September 25, 2013
Murray on the HHS mandate, Hosanna-Tabor, and Religious Organizations
My friend and former student, Brian Murray -- now an attorney in Pennsylvania -- has posted an adaptation of forthcoming law-review article ("The Elephant in Hosanna-Tabor") at Public Discourse. Here is a taste:
The history of the First Amendment indicates a strong preference for institutional religious autonomy. Religion remains special in the eyes of the law. This tradition of respect and deference must guide any legal framework that purports to determine whether an organization qualifies as religious under the Free Exercise Clause. Hence, the Court should consider placing a presumption of religiousness at the forefront of any test, finding its support in the divergent opinions among the founding fathers, the prevalence of unconventional religious experience throughout American history, and current precedent, which admits that religion is special--even if it is difficult to define. Such a presumption comports with the Court's inclusive language in Hosanna-Tabor.
However, this presumption cannot be the end of the analysis. Left unchecked, it could conflict with Employment Division v. Smith because an organization's self-characterization as religious is not entirely internal. . . .
Check it out.
Mr. Murray suggests that before applying the ministerial exception, one must determine if the entity is the kind of entity that can claim that exemption: is it a "religious organization." But whether or not that question is prerequisite for the ministerial exception, it is not a prerequisite for the simple exercise of religion. The First Amendment does not say it protects religious organizations. It says it protects religious exercise--without specifying the subject engaging in that exercise. An entity need not be a "religious organization" (certainly not in a narrow sense) in order for it to engage in an exercise of religion. Bellotti says that when asking if a First Amendment right is implicated, one doesn't ask what is the nature of the acting entity, as if speech could only occur if an entity is in the "speech business." One looks instead at the activity. It seems even more apparent that an entity need not show it can claim the ministerial exception in order to exercise religion. After all, "ministering" is not exhaustive of the ways to exercise religion. The fact that the ministerial exception exists and has some scope regarding its coverage is part of what the religion clauses mean, but it need not encompass all or even many applications of the free exercise clause. The fact that churches and "religious organizations" receive special treatment under the First Amendment does not mean that they are the only ones that exercise religion. Ministerial exception protection is a floor in the First Amendment, not a ceiling.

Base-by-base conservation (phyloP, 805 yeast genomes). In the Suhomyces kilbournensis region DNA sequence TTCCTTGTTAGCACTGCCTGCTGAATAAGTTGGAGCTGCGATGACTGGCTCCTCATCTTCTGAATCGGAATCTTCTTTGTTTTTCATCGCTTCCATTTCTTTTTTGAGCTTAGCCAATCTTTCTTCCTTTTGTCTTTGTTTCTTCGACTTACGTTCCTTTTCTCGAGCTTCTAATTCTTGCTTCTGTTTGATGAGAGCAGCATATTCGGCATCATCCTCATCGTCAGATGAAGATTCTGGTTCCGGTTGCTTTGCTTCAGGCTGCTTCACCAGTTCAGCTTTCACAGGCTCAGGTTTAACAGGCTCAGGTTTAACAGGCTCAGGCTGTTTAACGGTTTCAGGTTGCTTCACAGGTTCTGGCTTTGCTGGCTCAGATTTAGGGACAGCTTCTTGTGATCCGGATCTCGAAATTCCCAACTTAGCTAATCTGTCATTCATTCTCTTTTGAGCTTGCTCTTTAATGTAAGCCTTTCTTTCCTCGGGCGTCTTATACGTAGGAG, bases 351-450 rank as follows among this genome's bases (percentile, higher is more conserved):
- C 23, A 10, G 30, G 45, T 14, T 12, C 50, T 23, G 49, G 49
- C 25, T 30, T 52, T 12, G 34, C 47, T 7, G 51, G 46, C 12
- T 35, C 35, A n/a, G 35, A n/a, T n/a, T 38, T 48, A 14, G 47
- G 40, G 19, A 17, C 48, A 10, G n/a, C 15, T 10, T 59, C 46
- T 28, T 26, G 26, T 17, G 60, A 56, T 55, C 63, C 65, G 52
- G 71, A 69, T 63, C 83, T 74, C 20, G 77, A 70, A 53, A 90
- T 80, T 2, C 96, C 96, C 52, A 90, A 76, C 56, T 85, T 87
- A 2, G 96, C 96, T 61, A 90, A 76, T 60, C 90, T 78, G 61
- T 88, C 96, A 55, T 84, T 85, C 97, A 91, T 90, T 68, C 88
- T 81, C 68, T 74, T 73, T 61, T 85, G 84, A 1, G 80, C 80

Posted by: Matt Bowman | Sep 26, 2013 11:15:03 PM
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